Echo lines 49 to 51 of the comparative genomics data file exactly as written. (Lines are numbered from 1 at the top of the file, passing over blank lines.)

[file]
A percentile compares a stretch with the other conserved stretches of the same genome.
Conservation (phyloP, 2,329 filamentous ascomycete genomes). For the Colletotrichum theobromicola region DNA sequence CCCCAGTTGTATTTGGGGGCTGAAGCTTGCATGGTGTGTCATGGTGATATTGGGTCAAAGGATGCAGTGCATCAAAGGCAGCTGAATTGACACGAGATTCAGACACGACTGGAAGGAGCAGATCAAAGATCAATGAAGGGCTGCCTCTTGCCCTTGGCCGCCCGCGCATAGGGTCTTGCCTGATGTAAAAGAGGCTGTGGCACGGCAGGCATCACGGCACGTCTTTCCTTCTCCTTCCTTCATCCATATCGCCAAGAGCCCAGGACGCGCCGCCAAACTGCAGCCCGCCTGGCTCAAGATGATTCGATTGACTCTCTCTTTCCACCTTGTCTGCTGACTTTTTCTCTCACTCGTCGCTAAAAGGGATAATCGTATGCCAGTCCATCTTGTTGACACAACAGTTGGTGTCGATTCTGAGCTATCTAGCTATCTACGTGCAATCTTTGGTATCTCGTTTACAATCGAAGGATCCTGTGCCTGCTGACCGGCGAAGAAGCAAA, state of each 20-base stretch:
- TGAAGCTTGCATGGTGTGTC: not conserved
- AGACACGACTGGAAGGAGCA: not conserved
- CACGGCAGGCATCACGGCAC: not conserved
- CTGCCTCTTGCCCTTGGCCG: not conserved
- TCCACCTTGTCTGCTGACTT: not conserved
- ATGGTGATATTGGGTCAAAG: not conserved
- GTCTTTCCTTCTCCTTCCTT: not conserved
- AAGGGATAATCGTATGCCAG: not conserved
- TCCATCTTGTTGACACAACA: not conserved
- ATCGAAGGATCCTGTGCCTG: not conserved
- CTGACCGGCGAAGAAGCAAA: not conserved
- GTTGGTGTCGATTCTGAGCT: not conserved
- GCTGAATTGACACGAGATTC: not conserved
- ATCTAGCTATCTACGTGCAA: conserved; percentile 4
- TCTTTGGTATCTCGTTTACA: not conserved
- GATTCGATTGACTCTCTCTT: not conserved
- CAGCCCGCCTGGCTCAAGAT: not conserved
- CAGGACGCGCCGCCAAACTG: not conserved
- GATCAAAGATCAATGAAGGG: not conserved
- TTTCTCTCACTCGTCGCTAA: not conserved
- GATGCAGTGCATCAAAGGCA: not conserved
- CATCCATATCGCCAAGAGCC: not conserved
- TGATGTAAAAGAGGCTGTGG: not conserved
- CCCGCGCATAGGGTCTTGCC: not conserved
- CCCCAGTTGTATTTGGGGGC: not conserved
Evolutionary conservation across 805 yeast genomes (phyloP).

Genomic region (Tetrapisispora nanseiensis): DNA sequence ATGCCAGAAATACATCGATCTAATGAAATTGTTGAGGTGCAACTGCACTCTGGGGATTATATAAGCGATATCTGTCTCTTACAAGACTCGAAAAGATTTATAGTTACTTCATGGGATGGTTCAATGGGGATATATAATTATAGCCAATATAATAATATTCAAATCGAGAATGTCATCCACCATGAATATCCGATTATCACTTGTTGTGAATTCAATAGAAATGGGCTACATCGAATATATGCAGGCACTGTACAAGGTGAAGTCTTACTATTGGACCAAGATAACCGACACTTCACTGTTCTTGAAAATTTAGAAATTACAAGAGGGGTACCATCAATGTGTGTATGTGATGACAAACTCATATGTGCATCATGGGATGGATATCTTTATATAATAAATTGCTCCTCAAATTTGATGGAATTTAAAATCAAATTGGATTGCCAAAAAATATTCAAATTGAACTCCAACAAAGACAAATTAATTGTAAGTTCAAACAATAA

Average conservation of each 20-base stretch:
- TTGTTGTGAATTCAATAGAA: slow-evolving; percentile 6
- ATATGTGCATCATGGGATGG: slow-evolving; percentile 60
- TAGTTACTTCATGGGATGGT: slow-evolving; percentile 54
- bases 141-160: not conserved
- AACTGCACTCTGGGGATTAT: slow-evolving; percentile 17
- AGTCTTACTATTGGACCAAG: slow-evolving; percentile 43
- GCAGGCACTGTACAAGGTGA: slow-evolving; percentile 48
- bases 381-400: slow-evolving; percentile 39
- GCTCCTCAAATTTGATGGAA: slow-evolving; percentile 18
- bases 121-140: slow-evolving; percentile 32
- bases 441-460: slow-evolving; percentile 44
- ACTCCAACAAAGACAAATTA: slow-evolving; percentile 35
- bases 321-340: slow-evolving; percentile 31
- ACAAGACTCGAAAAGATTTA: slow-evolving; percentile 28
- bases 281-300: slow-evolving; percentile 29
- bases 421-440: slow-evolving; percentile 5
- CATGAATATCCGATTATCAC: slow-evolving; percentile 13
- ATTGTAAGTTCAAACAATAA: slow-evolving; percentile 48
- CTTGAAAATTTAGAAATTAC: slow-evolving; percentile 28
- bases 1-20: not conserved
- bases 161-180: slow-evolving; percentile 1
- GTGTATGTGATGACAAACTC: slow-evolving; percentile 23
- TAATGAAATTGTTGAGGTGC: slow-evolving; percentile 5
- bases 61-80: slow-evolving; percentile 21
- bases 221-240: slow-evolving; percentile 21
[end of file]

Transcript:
- CTTGAAAATTTAGAAATTAC: slow-evolving; percentile 28
- bases 1-20: not conserved
- bases 161-180: slow-evolving; percentile 1